2. Kay, I get a bit of a chuckle out of what you say here: “If it’s someone we’re interested in, it’s all fun and roses.” I don’t think too many of us would continue to be interested in someone who started out with butt grabbing and dirty talk. Is that ever “fun and roses”?

      1. I understand what you mean. I wasn’t trying to sound trite. I was just thinking about Sting and Ricky Martin and their “stalking” songs. If someone with a Gilbert Gottfried vibe sang it, it wouldn’t be quite so charming. I do have to say though that back in the 80’s, office life was way different. It was quite a randy affair. The only time it got unbearable is if it came from the top and if it was from a Gilbert-type character. I’ve seriously been grabbed and kissed by co-workers and even if I didn’t like it, I didn’t consider it sexual harassment. I just made it clear that I wasn’t interested. There were always people who yelled “sexual harassment” over almost anything. If a guy said they looked pretty that day they’d go ballistic. It seriously made it difficult for bonafide harassment complaints when people like that would get all up in arms about anything and everything and make a federal case out of it. I do think Mr. SSC’s perpetrators were WAY out of line for sure. No blurred lines there!

        1. “I’ll be watching you . . . ” Oh my! I really liked that song. But it does have “stalker” lyrics. Pre-Anita Hill days at work were definitely very blurry in terms of the “line”. I’m sorry you had those gross moments. Some things have changed for the better.
          That “line” . . . It stillmakes people second-guess and self-doubt. It really is where anyone says, “Stop doing that to me.”

  7. Ugh, so sorry to hear that. I think in smaller businesses don’t take it seriously. They don’t realize the financial risk. I not so subtly reminded an employer that a certain level of harassment is in fact illegal and carried a $50k penalty from the state. $50k wasn’t worth it to me, but might be for the next person who gets tired of this crap. I ended up leaving that job. It was actually by another woman but they had created a culture that constantly crossed the line. Like my boss one day joked that my work attire was “business casual” only if I was a stripper. Then joked that they would install a strip pole by my desk. I confronted him about it, and he said he was just joking. To which I said, “Here is the test of a joke: Is the other person laughing? I wasn’t laughing. A little pro tip for you, women don’t like being called strippers. Just FYI.”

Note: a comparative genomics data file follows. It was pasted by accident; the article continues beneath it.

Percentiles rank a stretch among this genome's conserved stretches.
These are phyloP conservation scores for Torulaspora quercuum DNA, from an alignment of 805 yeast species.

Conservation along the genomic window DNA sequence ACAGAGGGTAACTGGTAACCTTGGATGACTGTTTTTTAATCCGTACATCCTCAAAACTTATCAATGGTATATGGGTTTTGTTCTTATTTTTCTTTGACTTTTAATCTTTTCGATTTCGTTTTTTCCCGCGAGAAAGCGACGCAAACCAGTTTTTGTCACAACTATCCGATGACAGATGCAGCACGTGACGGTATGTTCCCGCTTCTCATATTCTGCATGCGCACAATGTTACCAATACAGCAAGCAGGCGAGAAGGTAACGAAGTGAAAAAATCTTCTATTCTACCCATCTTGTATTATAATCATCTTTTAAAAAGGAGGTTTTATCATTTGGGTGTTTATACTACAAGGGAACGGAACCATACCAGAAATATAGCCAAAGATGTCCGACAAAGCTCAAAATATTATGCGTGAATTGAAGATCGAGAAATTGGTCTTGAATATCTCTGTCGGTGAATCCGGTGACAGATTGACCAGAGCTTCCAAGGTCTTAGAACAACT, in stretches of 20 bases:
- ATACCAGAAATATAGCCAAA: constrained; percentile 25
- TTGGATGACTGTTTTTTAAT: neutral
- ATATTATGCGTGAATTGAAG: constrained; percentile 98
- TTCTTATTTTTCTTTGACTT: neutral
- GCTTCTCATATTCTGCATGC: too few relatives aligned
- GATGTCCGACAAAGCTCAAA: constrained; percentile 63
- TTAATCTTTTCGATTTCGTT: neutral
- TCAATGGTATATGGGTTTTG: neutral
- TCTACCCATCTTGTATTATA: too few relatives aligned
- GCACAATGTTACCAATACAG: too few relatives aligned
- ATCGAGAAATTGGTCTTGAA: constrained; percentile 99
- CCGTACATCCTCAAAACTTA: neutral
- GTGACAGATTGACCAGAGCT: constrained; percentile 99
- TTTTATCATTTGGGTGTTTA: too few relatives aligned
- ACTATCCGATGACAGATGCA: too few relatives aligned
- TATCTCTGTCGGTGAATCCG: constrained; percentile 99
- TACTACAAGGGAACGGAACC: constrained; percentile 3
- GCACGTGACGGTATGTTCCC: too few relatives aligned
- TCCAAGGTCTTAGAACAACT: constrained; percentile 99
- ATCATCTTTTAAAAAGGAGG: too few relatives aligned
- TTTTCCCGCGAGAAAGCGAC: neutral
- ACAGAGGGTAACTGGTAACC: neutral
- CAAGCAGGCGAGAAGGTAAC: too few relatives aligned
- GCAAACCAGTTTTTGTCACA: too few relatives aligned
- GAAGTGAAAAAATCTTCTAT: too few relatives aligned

1. That’s a great point, that the penalties can be steep for small business owners. Then the onus would be on the victim to prove that this happened, that it was brought to the attention of the owner/mgmt and that it was ignored and continued to happen. That’s a lot of work to put into recording that stuff, and documenting it, especially pre-cellphone days all for a $10/hr job.

      It sucks that in those situations the perpetrator has the easiest route to get the case dismissed. Like your “stripper” comment from your boss. That wasn’t recorded and there’s no way to do anything about it beyond confronting him. It’s easy for him and others to get away with those seemingly little, benign comments because they’re so hard to prove.

      I think the way you handled it was perfect because at least now he knows you’re not one to be messed with and there could be repercussions. I didn’t have that type of confidence or insight back when I was 20 or around that time frame. I was too naive to think it wouldn’t be handled appropriately or just go away at some point. Live and learn.

  8. Thank you for talking about your crappy experiences Mr. SSC.

    The accepted narrative of our times, of the manly, macho man, the man who is always thinking about sex and always wants it is damaging and stupid.

    I’m sorry you had to go through that and I’m glad you have not experienced anything since.

    A woman that Mr. BITA dated briefly in college was physically abusive. She liked to throw things at him when she got mad. One time she threw a chair across the dorm room. Someone called the cops. When they showed up they assumed that the violence was perpetrated by Mr. BITA and treated him as such. Good men end up paying for the crimes of their brothers and crappy women sometimes take advantage of the suffering of their sisters.

    1. No problem, yep there are still some stupid narratives being played out in regards to male sexual harassment and domestic abuse.

      I’ve been there too and it’s not fun. Like you said, automatically the assumption is that the man perpetrated the violence, and eesh, it’s like trying to swim upriver convincing them otherwise.

      It’s been nice not experienceing anything like that since then both from a sexual harassment standpoint and a physical standpoint. It’s been an interesting life that’s for sure, lol. 🙂

  9. Mr. SSC, thanks so much for sharing your experience here! Your story brought to light a few things for me:
    1. You self-doubted/self-blamed when it came to knowing where “the line” was (#3). It reminded me of TG saying, “I feel so stupid!” for not having confronted her creepy boss sooner. To me it’s so sad when the victim of sexual harassment – whether male or female – feels this way. (And I’m glad that all was resolved well in #3.)
    2. There really are creepy, lecherous women out there (#2). And you’re right, we don’t have a stereotype image for “dirty old woman” in the way that we do for “dirty old man.”